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Halls of Memory

Berkeley, CA, January 11, 2021 — By now, you’ve probably seen the footage many times. Unless you’ve had the discipline and good sense to keep out of your life that which the unavoidable image merchants are selling.

A Capitol police officer is racing up flights of stairs, turning and pausing occasionally to confront a man, eventually joined by others, as they attempt to go by him. The officer waves something — a club or baton — at the intruders. He could easily hit one or more, but doesn’t. Instead he turns and sprints up another flight. Eventually, he comes to a wider landing, and is suddenly joined by more police, who form a line, and start chasing the mob back downstairs.

The first time I saw was a rush of memory. I knew exactly where the scene was unfolding. I had gone up and down those same stairs dozens of time during my two decades of working in D.C, as National Affairs Correspondent for the now disappeared Pacifica Radio Network.

I knew immediately that if that officer had let the crowd pass him, they could turn right at the last landing and be a few feet from the doors that lead to the visitors’ gallery above the Senate floor. People were huddled on the floor or rushing to doors on the sides or back of the room. I knew those doors, too. Some lead to closets, some to bathrooms, some to offices and meeting rooms. 

From the gallery — which others in the mob seized a few minutes later — it’s a drop of maybe 20 feet to the floor. Navigable, as we soon saw, by any agile person, even one carrying a stuffed backpack.

Thousands of tourists have been swarming around those corridors far back into the 19th Century. Even before the era of metal detectors and searches, there was scrutiny at the Capitol entrances. But one’s overwhelming sensation was that the Capitol was as sacred as secular buildings get. People felt and feel the same as they do when visiting a Cathedral. Powerful people have trod there. And they have left their spirits behind them. 

My (very) insignificant and (very) temporary presence on Capitol Hill came rushing back as the messy January 6 insurrection continued all day, and into the night.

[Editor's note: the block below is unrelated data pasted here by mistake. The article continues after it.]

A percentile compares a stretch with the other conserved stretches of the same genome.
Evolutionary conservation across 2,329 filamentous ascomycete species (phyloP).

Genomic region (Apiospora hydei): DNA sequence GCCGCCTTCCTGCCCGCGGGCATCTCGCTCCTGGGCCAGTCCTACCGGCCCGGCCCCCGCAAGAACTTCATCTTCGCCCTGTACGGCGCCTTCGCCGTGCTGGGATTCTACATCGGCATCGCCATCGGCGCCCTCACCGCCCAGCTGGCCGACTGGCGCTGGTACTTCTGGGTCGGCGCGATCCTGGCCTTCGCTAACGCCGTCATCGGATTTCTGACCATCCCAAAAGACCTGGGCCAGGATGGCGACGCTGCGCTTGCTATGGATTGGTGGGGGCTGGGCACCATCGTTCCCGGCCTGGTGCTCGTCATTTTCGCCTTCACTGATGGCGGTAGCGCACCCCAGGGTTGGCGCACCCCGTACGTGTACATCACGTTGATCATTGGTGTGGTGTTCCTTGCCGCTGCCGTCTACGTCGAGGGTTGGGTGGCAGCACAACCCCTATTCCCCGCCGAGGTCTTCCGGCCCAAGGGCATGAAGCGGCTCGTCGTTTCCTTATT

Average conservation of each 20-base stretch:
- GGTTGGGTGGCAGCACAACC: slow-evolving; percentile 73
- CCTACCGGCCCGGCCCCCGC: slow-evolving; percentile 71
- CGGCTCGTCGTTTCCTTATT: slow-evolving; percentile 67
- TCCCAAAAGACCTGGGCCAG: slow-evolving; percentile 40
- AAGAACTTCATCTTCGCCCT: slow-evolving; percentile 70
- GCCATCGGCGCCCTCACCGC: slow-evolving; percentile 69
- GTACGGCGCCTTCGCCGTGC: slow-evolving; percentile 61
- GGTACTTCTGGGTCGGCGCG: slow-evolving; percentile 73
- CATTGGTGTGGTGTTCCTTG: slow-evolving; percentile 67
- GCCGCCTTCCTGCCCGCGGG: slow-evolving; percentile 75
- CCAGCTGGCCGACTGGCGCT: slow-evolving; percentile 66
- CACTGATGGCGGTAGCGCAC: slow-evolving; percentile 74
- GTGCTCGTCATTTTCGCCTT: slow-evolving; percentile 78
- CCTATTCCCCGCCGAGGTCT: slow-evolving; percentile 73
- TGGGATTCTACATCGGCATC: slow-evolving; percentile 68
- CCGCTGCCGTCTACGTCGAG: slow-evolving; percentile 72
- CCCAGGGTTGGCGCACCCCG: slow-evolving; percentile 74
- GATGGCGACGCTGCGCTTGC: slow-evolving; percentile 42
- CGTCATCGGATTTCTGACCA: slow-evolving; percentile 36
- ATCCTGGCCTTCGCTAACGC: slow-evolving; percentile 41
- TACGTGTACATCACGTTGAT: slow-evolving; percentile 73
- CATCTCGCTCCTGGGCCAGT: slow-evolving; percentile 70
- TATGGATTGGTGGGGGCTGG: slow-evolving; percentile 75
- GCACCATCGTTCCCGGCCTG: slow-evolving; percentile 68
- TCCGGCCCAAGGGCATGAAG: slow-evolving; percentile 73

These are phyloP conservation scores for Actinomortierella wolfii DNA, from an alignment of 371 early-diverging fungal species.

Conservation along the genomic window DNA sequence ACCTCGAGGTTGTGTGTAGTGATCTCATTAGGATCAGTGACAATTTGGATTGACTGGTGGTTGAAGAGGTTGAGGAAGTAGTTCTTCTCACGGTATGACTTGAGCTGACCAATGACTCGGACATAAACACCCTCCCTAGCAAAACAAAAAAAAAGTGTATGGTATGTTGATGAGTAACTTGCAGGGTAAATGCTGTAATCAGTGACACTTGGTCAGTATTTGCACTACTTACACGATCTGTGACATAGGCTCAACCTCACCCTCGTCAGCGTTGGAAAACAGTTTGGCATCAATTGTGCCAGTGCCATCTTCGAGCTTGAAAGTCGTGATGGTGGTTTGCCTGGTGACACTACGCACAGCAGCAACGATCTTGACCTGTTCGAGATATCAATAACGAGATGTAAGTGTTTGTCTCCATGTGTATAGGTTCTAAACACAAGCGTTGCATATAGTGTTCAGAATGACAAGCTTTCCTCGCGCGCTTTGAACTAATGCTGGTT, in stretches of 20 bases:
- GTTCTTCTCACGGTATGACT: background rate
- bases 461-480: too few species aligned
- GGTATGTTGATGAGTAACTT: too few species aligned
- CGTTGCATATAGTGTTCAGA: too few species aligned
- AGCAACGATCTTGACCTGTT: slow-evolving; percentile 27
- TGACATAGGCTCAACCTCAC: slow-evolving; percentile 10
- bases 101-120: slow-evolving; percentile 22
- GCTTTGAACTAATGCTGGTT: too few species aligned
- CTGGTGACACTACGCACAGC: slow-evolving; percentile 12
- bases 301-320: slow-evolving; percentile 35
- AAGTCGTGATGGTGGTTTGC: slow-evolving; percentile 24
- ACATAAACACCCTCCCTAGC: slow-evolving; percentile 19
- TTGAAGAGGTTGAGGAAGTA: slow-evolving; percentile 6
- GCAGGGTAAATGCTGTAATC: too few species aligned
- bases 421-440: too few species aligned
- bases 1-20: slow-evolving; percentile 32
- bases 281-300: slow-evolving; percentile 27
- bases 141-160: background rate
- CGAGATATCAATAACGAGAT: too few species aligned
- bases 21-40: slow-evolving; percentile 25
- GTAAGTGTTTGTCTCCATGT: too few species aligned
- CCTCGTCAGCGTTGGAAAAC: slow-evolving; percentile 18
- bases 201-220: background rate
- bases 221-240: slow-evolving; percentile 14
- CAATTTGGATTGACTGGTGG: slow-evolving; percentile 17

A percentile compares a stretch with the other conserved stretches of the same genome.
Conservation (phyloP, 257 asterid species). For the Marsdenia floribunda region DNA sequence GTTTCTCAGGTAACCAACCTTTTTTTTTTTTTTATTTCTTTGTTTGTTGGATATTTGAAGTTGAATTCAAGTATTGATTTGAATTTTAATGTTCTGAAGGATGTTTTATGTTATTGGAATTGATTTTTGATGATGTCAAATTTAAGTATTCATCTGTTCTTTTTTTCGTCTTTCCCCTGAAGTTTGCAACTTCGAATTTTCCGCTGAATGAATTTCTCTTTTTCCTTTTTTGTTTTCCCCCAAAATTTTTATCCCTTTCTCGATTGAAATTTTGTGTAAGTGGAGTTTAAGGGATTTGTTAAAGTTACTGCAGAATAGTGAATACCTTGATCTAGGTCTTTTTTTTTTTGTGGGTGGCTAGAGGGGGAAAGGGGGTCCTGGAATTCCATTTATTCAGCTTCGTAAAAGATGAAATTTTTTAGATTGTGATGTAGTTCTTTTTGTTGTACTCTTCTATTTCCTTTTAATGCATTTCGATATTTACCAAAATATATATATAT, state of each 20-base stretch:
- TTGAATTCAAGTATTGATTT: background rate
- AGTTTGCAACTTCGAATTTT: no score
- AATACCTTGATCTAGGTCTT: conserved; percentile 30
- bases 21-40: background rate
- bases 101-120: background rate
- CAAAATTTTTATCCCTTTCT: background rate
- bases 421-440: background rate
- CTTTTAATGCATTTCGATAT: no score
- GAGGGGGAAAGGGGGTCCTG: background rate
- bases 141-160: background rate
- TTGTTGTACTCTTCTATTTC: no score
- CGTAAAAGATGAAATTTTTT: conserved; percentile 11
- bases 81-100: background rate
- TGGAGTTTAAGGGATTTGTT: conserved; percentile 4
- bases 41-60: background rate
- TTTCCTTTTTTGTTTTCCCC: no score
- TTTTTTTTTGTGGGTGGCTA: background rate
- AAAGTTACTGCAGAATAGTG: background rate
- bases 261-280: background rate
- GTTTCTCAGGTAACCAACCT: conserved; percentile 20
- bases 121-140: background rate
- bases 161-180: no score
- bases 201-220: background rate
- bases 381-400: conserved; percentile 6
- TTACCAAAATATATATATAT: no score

To me, there were some very odd elements unfolding.

The police seemed to be using noise-making, non-lethal flash bang pepper spray and tear gas. Although all had sidearms and some had assault weapons, none were shooting at the mob. Their putative leader, the now forever disgraced President, had told them the latest in his thousands of lies a few minutes beforehand. While urging the rush on the Capitol, he promised “I’ll be with you!” But he wasn’t.

If you turn left at that landing, you are at unsecured doors to the Senate Press Gallery, where I once had a small space and a shared telephone (cell phones didn’t exist yet).

Down the hall, to the right from where the lone officer made his stand are the marked doors to those media spaces. Complete with metal detectors and at least two guards. Few or us credentialed media folks used the marked, guarded doors. Instead we went through the nearby unmarked ones, into a jungle of wires, cables, power cords, large film/video cameras, and about 40 chairs, a mad scramble for which took place when a significant Senator was about to appear. 

Some Senators were known to appear as often as possible. Joe Biden, Chuck Schumer, and Orrin Hatch were the lead singers in my years there. (“The most dangerous place to be on Capitol Hill is between Chuck Schumer and a TV camera,” went the tired old saw.) Others rarely appeared. The ones who stayed away mostly tended to come from states where they never had to run against anything like a plausible opponent, in either a primary or a contested general election.

Inside the Capitol, one thinks one is safe. Safer than anyplace on earth, those who live and work in the Capitol building like to think. At least a quarter of a million people are employed in “security” and “intelligence” in Washington, led by the alphabet agencies – CIA, FBI, NSA, NRO, DHS. Every department — even the Labor Department, The Department of Health and Human Services, and the Agriculture Department — has its uniformed and plainclothes personnel, armed and unarmed, trained and untrained. And then there’s the ever-proliferating Washington based private semi-military forces, who operate in even greater secrecy than the government’s numerous branches. And the police and sheriffs in dozens of communities in nearby states. And the National Guard.